John 3:16 – “For God so loved the world, that he gave his only Son.” Which makes more sense? The Trinity gave his only Son, or the Father gave his only Son?
Romans 1:1-3 – “… Set apart for the Gospel of God… concerning his Son who was descended from David…” Which makes more sense? That this is the Gospel of the divine nature… concerning the divine nature’s Son, or that this is the Gospel of the Father… concerning the Father’s Son.
These are only two of many possible examples.
The Testimony of the Early Church
The Early Christian community almost universally understood the word theos to be a reference to the Father. They followed the New Testament usage very closely in this way.
Most explicitly, and significantly, we see this come to a head in the Nicene Creed. The first line reads: “I believe in God, the Father Almighty.” The second noun phrase in this sentence (the Father Almighty) is what is known as an appositive phrase. It is a way to give further explanation to a word by repeating the grammatical structure with a synonym or explanatory parallel. So the sentence can also read “I believe in the Father Almighty” and mean the same thing. Thus, we see that in the Nicene Creed the word God in this sentence is synonymous with Father Almighty. The creed continues to elaborate that the Son and Spirit are also God, but does so by associating them with the Father in various ways. I will explain those further when we get to our section on Triadology.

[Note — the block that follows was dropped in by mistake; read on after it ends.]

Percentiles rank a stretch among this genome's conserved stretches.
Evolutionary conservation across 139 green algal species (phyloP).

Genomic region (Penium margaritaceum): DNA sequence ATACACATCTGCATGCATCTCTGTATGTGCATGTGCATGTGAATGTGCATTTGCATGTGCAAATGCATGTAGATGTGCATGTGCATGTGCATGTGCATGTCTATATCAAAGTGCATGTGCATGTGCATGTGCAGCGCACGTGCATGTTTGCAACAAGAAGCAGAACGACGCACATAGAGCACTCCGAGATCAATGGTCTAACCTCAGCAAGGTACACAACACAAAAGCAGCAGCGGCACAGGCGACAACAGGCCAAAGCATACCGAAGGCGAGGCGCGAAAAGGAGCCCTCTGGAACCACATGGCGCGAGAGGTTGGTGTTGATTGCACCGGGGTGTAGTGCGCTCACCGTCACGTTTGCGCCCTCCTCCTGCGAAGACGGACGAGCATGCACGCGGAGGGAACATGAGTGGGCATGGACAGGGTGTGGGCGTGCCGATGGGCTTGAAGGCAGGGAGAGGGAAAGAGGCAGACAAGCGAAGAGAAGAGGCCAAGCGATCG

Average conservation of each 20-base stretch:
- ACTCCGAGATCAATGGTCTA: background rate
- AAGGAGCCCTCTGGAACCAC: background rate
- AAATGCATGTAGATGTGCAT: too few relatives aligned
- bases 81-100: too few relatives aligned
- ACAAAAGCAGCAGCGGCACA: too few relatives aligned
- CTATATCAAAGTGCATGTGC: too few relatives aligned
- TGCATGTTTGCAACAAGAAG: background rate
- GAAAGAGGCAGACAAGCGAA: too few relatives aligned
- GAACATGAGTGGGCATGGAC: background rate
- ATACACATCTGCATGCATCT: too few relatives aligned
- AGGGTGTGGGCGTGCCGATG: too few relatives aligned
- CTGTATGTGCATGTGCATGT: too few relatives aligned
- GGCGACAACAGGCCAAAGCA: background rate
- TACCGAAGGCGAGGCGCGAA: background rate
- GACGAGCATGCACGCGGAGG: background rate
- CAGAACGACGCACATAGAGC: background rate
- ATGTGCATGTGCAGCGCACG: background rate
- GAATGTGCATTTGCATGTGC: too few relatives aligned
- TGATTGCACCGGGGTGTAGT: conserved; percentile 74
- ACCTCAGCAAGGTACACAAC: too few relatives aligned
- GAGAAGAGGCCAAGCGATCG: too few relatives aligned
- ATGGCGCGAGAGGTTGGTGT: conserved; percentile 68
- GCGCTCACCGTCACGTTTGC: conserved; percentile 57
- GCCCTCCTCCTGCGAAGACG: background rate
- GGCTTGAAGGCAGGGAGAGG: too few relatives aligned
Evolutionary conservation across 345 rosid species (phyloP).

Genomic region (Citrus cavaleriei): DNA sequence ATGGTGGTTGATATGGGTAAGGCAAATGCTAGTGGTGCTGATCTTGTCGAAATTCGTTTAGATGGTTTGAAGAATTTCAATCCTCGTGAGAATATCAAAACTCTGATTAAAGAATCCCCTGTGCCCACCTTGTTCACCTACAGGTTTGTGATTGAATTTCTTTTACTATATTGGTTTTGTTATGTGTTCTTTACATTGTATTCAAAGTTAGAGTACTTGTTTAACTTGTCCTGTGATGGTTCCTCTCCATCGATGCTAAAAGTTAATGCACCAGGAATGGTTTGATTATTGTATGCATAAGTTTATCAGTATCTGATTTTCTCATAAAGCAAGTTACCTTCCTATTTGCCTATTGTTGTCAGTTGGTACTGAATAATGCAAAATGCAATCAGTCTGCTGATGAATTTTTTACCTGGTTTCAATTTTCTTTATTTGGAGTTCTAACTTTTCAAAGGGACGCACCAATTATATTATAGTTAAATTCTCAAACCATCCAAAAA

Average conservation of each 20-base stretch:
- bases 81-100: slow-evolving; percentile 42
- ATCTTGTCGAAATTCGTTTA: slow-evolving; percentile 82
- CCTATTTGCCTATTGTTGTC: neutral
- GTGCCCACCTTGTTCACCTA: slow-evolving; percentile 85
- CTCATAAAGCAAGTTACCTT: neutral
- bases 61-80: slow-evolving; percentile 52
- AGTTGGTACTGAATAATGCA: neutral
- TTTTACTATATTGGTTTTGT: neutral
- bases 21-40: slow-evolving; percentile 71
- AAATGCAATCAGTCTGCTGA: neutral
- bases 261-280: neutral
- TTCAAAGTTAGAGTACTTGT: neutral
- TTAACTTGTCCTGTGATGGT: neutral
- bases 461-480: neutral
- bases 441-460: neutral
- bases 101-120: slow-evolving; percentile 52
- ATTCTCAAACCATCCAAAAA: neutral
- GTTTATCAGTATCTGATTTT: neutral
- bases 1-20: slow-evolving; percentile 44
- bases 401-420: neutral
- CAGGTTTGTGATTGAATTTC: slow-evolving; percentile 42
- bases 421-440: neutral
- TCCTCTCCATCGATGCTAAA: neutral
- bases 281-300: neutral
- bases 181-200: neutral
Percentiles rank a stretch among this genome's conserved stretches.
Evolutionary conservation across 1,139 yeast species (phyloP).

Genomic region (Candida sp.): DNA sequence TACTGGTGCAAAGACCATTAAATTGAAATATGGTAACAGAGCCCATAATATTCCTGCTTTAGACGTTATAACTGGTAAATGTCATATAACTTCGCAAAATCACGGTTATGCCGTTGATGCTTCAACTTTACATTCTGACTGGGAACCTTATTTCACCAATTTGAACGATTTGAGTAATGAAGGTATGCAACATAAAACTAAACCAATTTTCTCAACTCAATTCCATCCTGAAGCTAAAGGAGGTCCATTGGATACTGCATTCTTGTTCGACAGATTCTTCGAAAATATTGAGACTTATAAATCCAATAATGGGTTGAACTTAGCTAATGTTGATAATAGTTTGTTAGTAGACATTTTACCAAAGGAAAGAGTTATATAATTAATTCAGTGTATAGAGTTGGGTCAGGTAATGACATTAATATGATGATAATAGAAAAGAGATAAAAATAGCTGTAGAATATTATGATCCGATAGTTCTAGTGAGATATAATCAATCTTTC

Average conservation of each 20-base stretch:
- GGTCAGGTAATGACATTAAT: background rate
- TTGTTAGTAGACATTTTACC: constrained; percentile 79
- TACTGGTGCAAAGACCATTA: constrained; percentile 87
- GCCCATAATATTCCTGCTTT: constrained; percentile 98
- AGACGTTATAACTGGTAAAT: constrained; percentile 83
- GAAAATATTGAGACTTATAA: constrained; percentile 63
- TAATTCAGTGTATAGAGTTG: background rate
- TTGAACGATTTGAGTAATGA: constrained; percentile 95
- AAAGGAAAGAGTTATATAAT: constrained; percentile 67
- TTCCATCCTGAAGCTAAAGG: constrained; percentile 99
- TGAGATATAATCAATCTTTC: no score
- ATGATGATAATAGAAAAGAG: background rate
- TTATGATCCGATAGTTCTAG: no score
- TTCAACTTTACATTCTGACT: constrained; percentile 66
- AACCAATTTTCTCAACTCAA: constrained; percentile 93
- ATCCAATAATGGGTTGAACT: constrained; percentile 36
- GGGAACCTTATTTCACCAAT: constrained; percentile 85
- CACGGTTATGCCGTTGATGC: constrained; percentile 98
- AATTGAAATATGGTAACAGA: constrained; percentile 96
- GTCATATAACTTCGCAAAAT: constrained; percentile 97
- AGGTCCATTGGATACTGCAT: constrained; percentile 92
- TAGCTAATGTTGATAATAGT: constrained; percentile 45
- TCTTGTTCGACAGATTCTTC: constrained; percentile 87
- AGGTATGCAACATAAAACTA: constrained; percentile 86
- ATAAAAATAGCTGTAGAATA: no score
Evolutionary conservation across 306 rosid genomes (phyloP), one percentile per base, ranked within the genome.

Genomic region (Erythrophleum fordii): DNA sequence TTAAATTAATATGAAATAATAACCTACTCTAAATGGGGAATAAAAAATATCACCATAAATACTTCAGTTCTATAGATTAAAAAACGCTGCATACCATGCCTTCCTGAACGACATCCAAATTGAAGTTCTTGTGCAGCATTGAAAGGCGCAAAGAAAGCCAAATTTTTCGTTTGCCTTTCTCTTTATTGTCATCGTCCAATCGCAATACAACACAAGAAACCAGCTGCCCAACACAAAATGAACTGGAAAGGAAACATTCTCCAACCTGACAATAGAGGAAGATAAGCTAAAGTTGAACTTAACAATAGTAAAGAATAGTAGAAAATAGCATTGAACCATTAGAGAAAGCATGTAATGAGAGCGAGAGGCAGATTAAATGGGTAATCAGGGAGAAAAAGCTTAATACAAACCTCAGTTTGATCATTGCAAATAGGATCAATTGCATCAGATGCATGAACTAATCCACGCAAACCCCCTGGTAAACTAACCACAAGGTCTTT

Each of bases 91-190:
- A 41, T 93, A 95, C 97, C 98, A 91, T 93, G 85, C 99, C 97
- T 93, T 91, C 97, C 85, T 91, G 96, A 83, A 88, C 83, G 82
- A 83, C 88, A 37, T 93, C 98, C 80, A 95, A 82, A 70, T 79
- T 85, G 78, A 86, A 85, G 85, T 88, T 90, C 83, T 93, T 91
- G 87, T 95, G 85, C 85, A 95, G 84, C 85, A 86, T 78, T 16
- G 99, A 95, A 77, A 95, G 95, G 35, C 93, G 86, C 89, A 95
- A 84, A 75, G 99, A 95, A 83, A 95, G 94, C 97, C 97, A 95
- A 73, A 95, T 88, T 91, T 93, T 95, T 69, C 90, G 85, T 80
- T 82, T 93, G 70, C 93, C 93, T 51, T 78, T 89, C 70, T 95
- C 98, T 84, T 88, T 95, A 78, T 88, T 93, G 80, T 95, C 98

I know that there are still some who would object to my beginning point. Having taught Systematic Theology in the past using the progression I am advocating, I recognize that there are some difficulties. How can we speak of what Scripture has revealed regarding the Father without having first spoken of how Scripture functions? How can we speak of the Father’s nature, when it is only in the Son that the Father’s nature is made apprehendable? Doesn’t beginning with Persons make the hypostases more ultimate than the divine ousia?
These are all fair questions, however in a Newtonian twist of providence there are equal and opposite questions that obtain from competing approaches. How can we speak of the nature of Scripture, without first discussing its ultimate author? How can we first speak of the Son when it is the Father who speaks to us in the Son? Doesn’t beginning with the divine nature make the divine ousia more ultimate than the divine hypostases?
No systematic theology is without methodological snares and pitfalls. Rather than a pyramid or tower, with layers laid upon foundations… Systematic Theology is more like a web. Each subject is connected to every other subject, and no matter where you start… you will necessarily have to make reference to other subjects, and in many ways will make use of theological capital that you have not formally developed yet in the sequence.
Because of this reality, I would ask that the reader give me the benefit of the doubt as our web comes together. Rather than dismiss me because I started in a different location than you would have (or than your favorite theologian did), understand that there are reasons that each theologian draws on in this most holy task which dictate where they begin.